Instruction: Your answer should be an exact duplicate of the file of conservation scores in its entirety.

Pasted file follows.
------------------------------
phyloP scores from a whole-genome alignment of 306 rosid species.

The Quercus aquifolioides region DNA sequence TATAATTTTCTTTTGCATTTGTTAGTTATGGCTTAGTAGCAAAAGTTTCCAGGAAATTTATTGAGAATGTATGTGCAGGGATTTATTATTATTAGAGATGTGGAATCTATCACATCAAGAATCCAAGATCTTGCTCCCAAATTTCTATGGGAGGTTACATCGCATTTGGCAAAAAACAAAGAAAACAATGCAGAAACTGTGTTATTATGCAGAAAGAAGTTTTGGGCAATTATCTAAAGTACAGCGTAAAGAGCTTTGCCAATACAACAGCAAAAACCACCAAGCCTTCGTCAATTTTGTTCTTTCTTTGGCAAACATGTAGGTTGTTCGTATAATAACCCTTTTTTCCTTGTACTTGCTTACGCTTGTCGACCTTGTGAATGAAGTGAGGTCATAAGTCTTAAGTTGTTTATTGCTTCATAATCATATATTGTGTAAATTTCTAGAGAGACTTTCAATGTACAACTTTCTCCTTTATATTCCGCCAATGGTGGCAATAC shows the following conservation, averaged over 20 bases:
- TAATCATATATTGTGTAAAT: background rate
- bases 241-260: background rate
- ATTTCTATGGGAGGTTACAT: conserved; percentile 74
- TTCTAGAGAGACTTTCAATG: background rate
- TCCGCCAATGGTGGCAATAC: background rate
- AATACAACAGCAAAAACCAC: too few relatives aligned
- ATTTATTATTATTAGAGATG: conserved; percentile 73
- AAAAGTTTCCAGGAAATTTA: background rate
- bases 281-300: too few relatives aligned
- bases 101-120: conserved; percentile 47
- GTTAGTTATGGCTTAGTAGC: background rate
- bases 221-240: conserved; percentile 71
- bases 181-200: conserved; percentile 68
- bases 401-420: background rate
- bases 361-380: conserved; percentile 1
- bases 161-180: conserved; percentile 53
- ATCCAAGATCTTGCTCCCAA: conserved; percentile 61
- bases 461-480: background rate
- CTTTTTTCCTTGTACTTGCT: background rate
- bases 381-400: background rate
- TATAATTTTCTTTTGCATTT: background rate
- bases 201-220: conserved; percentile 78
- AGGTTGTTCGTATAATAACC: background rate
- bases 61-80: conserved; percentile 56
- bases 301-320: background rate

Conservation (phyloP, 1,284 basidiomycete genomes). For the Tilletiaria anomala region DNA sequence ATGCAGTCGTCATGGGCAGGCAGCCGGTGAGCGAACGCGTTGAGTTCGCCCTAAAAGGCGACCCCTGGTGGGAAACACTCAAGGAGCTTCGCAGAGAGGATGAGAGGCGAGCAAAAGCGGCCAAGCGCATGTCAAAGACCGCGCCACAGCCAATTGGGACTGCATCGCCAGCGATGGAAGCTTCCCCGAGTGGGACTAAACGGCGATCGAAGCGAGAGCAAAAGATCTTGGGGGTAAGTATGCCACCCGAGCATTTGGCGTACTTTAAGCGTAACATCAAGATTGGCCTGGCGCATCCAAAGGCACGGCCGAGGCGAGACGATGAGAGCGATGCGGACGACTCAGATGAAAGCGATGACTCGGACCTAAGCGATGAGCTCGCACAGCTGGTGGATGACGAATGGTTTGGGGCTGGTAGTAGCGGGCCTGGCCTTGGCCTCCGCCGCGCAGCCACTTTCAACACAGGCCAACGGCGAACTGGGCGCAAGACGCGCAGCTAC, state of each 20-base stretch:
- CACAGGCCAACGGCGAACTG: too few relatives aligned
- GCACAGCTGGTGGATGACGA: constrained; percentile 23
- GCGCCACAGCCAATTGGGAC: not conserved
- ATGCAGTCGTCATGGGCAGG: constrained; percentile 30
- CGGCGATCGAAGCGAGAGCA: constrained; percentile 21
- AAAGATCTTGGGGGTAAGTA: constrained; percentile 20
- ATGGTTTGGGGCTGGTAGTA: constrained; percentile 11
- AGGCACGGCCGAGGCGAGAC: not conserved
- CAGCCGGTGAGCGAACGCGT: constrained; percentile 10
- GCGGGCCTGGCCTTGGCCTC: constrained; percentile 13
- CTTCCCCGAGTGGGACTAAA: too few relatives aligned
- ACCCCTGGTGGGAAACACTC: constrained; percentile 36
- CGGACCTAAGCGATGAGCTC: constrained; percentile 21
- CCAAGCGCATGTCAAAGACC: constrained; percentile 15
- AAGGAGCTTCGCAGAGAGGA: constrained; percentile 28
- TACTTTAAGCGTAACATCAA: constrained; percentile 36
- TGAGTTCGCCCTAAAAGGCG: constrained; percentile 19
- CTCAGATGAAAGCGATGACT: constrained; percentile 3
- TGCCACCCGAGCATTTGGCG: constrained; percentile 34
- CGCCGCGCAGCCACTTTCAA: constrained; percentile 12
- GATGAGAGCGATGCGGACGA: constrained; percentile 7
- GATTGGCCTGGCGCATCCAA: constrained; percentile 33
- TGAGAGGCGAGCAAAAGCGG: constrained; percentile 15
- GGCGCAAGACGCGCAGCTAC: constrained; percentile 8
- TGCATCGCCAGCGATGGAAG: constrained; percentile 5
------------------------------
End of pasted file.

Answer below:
phyloP scores from a whole-genome alignment of 306 rosid species.

The Quercus aquifolioides region DNA sequence TATAATTTTCTTTTGCATTTGTTAGTTATGGCTTAGTAGCAAAAGTTTCCAGGAAATTTATTGAGAATGTATGTGCAGGGATTTATTATTATTAGAGATGTGGAATCTATCACATCAAGAATCCAAGATCTTGCTCCCAAATTTCTATGGGAGGTTACATCGCATTTGGCAAAAAACAAAGAAAACAATGCAGAAACTGTGTTATTATGCAGAAAGAAGTTTTGGGCAATTATCTAAAGTACAGCGTAAAGAGCTTTGCCAATACAACAGCAAAAACCACCAAGCCTTCGTCAATTTTGTTCTTTCTTTGGCAAACATGTAGGTTGTTCGTATAATAACCCTTTTTTCCTTGTACTTGCTTACGCTTGTCGACCTTGTGAATGAAGTGAGGTCATAAGTCTTAAGTTGTTTATTGCTTCATAATCATATATTGTGTAAATTTCTAGAGAGACTTTCAATGTACAACTTTCTCCTTTATATTCCGCCAATGGTGGCAATAC shows the following conservation, averaged over 20 bases:
- TAATCATATATTGTGTAAAT: background rate
- bases 241-260: background rate
- ATTTCTATGGGAGGTTACAT: conserved; percentile 74
- TTCTAGAGAGACTTTCAATG: background rate
- TCCGCCAATGGTGGCAATAC: background rate
- AATACAACAGCAAAAACCAC: too few relatives aligned
- ATTTATTATTATTAGAGATG: conserved; percentile 73
- AAAAGTTTCCAGGAAATTTA: background rate
- bases 281-300: too few relatives aligned
- bases 101-120: conserved; percentile 47
- GTTAGTTATGGCTTAGTAGC: background rate
- bases 221-240: conserved; percentile 71
- bases 181-200: conserved; percentile 68
- bases 401-420: background rate
- bases 361-380: conserved; percentile 1
- bases 161-180: conserved; percentile 53
- ATCCAAGATCTTGCTCCCAA: conserved; percentile 61
- bases 461-480: background rate
- CTTTTTTCCTTGTACTTGCT: background rate
- bases 381-400: background rate
- TATAATTTTCTTTTGCATTT: background rate
- bases 201-220: conserved; percentile 78
- AGGTTGTTCGTATAATAACC: background rate
- bases 61-80: conserved; percentile 56
- bases 301-320: background rate

Conservation (phyloP, 1,284 basidiomycete genomes). For the Tilletiaria anomala region DNA sequence ATGCAGTCGTCATGGGCAGGCAGCCGGTGAGCGAACGCGTTGAGTTCGCCCTAAAAGGCGACCCCTGGTGGGAAACACTCAAGGAGCTTCGCAGAGAGGATGAGAGGCGAGCAAAAGCGGCCAAGCGCATGTCAAAGACCGCGCCACAGCCAATTGGGACTGCATCGCCAGCGATGGAAGCTTCCCCGAGTGGGACTAAACGGCGATCGAAGCGAGAGCAAAAGATCTTGGGGGTAAGTATGCCACCCGAGCATTTGGCGTACTTTAAGCGTAACATCAAGATTGGCCTGGCGCATCCAAAGGCACGGCCGAGGCGAGACGATGAGAGCGATGCGGACGACTCAGATGAAAGCGATGACTCGGACCTAAGCGATGAGCTCGCACAGCTGGTGGATGACGAATGGTTTGGGGCTGGTAGTAGCGGGCCTGGCCTTGGCCTCCGCCGCGCAGCCACTTTCAACACAGGCCAACGGCGAACTGGGCGCAAGACGCGCAGCTAC, state of each 20-base stretch:
- CACAGGCCAACGGCGAACTG: too few relatives aligned
- GCACAGCTGGTGGATGACGA: constrained; percentile 23
- GCGCCACAGCCAATTGGGAC: not conserved
- ATGCAGTCGTCATGGGCAGG: constrained; percentile 30
- CGGCGATCGAAGCGAGAGCA: constrained; percentile 21
- AAAGATCTTGGGGGTAAGTA: constrained; percentile 20
- ATGGTTTGGGGCTGGTAGTA: constrained; percentile 11
- AGGCACGGCCGAGGCGAGAC: not conserved
- CAGCCGGTGAGCGAACGCGT: constrained; percentile 10
- GCGGGCCTGGCCTTGGCCTC: constrained; percentile 13
- CTTCCCCGAGTGGGACTAAA: too few relatives aligned
- ACCCCTGGTGGGAAACACTC: constrained; percentile 36
- CGGACCTAAGCGATGAGCTC: constrained; percentile 21
- CCAAGCGCATGTCAAAGACC: constrained; percentile 15
- AAGGAGCTTCGCAGAGAGGA: constrained; percentile 28
- TACTTTAAGCGTAACATCAA: constrained; percentile 36
- TGAGTTCGCCCTAAAAGGCG: constrained; percentile 19
- CTCAGATGAAAGCGATGACT: constrained; percentile 3
- TGCCACCCGAGCATTTGGCG: constrained; percentile 34
- CGCCGCGCAGCCACTTTCAA: constrained; percentile 12
- GATGAGAGCGATGCGGACGA: constrained; percentile 7
- GATTGGCCTGGCGCATCCAA: constrained; percentile 33
- TGAGAGGCGAGCAAAAGCGG: constrained; percentile 15
- GGCGCAAGACGCGCAGCTAC: constrained; percentile 8
- TGCATCGCCAGCGATGGAAG: constrained; percentile 5